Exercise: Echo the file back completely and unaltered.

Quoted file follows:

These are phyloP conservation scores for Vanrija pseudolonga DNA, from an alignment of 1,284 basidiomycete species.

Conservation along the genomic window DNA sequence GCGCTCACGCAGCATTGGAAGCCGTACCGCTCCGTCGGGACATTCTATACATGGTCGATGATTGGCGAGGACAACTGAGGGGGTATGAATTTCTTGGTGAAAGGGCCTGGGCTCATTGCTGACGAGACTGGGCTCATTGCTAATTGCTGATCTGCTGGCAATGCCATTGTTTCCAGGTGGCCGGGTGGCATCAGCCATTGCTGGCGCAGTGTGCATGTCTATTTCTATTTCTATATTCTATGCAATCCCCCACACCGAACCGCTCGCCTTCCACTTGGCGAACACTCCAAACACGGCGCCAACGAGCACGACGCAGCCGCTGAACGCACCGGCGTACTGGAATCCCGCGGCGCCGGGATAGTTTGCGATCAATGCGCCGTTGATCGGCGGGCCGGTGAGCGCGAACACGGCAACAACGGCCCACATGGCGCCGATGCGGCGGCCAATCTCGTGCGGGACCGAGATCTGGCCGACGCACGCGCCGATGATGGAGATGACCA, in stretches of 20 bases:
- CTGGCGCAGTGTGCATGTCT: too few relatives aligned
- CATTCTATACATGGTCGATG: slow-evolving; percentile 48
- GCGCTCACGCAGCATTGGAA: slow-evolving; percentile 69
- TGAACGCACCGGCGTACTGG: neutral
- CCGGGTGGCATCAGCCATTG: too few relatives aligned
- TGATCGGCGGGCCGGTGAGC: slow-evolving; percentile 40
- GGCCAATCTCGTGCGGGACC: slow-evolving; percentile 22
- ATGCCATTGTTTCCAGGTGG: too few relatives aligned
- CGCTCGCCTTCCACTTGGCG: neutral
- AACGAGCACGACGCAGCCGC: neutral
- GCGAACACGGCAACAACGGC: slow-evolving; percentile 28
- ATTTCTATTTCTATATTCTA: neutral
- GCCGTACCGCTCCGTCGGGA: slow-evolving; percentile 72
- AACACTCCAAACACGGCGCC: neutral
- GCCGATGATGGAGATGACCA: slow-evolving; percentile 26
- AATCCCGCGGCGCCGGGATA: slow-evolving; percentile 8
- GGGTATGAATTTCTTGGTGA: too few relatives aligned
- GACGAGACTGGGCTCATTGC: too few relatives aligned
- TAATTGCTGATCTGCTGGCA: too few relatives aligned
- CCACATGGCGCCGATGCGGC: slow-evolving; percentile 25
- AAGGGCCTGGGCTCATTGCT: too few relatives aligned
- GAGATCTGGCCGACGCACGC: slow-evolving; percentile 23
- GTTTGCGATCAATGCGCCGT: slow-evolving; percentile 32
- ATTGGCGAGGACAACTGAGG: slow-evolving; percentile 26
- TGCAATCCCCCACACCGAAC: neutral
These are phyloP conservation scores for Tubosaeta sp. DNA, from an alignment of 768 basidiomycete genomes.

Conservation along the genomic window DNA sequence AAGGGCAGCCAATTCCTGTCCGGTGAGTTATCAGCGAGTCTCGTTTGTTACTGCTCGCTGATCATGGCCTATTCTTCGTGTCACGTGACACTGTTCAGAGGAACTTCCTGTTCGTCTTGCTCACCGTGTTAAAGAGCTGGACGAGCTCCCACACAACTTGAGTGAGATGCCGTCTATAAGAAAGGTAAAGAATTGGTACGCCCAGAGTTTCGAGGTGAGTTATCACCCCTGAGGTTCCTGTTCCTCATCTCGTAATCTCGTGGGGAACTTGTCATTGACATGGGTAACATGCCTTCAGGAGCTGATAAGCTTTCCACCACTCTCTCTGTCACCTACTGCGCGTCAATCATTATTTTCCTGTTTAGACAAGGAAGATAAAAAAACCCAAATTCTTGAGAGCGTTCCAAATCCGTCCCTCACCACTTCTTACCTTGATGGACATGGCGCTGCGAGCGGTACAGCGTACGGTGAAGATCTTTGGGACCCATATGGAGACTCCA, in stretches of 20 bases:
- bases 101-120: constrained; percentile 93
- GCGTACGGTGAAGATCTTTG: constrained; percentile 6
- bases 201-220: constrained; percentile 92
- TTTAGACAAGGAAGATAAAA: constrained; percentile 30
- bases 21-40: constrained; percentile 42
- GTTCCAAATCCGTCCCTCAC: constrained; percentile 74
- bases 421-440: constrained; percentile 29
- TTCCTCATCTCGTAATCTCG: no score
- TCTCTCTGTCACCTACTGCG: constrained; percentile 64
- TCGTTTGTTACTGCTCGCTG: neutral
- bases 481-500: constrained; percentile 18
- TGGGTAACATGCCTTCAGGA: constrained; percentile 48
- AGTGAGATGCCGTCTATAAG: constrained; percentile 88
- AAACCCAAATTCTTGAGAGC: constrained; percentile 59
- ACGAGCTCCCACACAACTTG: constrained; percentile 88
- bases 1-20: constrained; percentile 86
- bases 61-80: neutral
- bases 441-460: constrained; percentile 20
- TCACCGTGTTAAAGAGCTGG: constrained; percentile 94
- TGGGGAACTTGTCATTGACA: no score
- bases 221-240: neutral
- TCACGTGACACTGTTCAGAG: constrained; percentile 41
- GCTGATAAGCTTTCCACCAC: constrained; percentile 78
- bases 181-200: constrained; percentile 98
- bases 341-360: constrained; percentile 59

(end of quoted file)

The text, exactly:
These are phyloP conservation scores for Vanrija pseudolonga DNA, from an alignment of 1,284 basidiomycete species.

Conservation along the genomic window DNA sequence GCGCTCACGCAGCATTGGAAGCCGTACCGCTCCGTCGGGACATTCTATACATGGTCGATGATTGGCGAGGACAACTGAGGGGGTATGAATTTCTTGGTGAAAGGGCCTGGGCTCATTGCTGACGAGACTGGGCTCATTGCTAATTGCTGATCTGCTGGCAATGCCATTGTTTCCAGGTGGCCGGGTGGCATCAGCCATTGCTGGCGCAGTGTGCATGTCTATTTCTATTTCTATATTCTATGCAATCCCCCACACCGAACCGCTCGCCTTCCACTTGGCGAACACTCCAAACACGGCGCCAACGAGCACGACGCAGCCGCTGAACGCACCGGCGTACTGGAATCCCGCGGCGCCGGGATAGTTTGCGATCAATGCGCCGTTGATCGGCGGGCCGGTGAGCGCGAACACGGCAACAACGGCCCACATGGCGCCGATGCGGCGGCCAATCTCGTGCGGGACCGAGATCTGGCCGACGCACGCGCCGATGATGGAGATGACCA, in stretches of 20 bases:
- CTGGCGCAGTGTGCATGTCT: too few relatives aligned
- CATTCTATACATGGTCGATG: slow-evolving; percentile 48
- GCGCTCACGCAGCATTGGAA: slow-evolving; percentile 69
- TGAACGCACCGGCGTACTGG: neutral
- CCGGGTGGCATCAGCCATTG: too few relatives aligned
- TGATCGGCGGGCCGGTGAGC: slow-evolving; percentile 40
- GGCCAATCTCGTGCGGGACC: slow-evolving; percentile 22
- ATGCCATTGTTTCCAGGTGG: too few relatives aligned
- CGCTCGCCTTCCACTTGGCG: neutral
- AACGAGCACGACGCAGCCGC: neutral
- GCGAACACGGCAACAACGGC: slow-evolving; percentile 28
- ATTTCTATTTCTATATTCTA: neutral
- GCCGTACCGCTCCGTCGGGA: slow-evolving; percentile 72
- AACACTCCAAACACGGCGCC: neutral
- GCCGATGATGGAGATGACCA: slow-evolving; percentile 26
- AATCCCGCGGCGCCGGGATA: slow-evolving; percentile 8
- GGGTATGAATTTCTTGGTGA: too few relatives aligned
- GACGAGACTGGGCTCATTGC: too few relatives aligned
- TAATTGCTGATCTGCTGGCA: too few relatives aligned
- CCACATGGCGCCGATGCGGC: slow-evolving; percentile 25
- AAGGGCCTGGGCTCATTGCT: too few relatives aligned
- GAGATCTGGCCGACGCACGC: slow-evolving; percentile 23
- GTTTGCGATCAATGCGCCGT: slow-evolving; percentile 32
- ATTGGCGAGGACAACTGAGG: slow-evolving; percentile 26
- TGCAATCCCCCACACCGAAC: neutral
These are phyloP conservation scores for Tubosaeta sp. DNA, from an alignment of 768 basidiomycete genomes.

Conservation along the genomic window DNA sequence AAGGGCAGCCAATTCCTGTCCGGTGAGTTATCAGCGAGTCTCGTTTGTTACTGCTCGCTGATCATGGCCTATTCTTCGTGTCACGTGACACTGTTCAGAGGAACTTCCTGTTCGTCTTGCTCACCGTGTTAAAGAGCTGGACGAGCTCCCACACAACTTGAGTGAGATGCCGTCTATAAGAAAGGTAAAGAATTGGTACGCCCAGAGTTTCGAGGTGAGTTATCACCCCTGAGGTTCCTGTTCCTCATCTCGTAATCTCGTGGGGAACTTGTCATTGACATGGGTAACATGCCTTCAGGAGCTGATAAGCTTTCCACCACTCTCTCTGTCACCTACTGCGCGTCAATCATTATTTTCCTGTTTAGACAAGGAAGATAAAAAAACCCAAATTCTTGAGAGCGTTCCAAATCCGTCCCTCACCACTTCTTACCTTGATGGACATGGCGCTGCGAGCGGTACAGCGTACGGTGAAGATCTTTGGGACCCATATGGAGACTCCA, in stretches of 20 bases:
- bases 101-120: constrained; percentile 93
- GCGTACGGTGAAGATCTTTG: constrained; percentile 6
- bases 201-220: constrained; percentile 92
- TTTAGACAAGGAAGATAAAA: constrained; percentile 30
- bases 21-40: constrained; percentile 42
- GTTCCAAATCCGTCCCTCAC: constrained; percentile 74
- bases 421-440: constrained; percentile 29
- TTCCTCATCTCGTAATCTCG: no score
- TCTCTCTGTCACCTACTGCG: constrained; percentile 64
- TCGTTTGTTACTGCTCGCTG: neutral
- bases 481-500: constrained; percentile 18
- TGGGTAACATGCCTTCAGGA: constrained; percentile 48
- AGTGAGATGCCGTCTATAAG: constrained; percentile 88
- AAACCCAAATTCTTGAGAGC: constrained; percentile 59
- ACGAGCTCCCACACAACTTG: constrained; percentile 88
- bases 1-20: constrained; percentile 86
- bases 61-80: neutral
- bases 441-460: constrained; percentile 20
- TCACCGTGTTAAAGAGCTGG: constrained; percentile 94
- TGGGGAACTTGTCATTGACA: no score
- bases 221-240: neutral
- TCACGTGACACTGTTCAGAG: constrained; percentile 41
- GCTGATAAGCTTTCCACCAC: constrained; percentile 78
- bases 181-200: constrained; percentile 98
- bases 341-360: constrained; percentile 59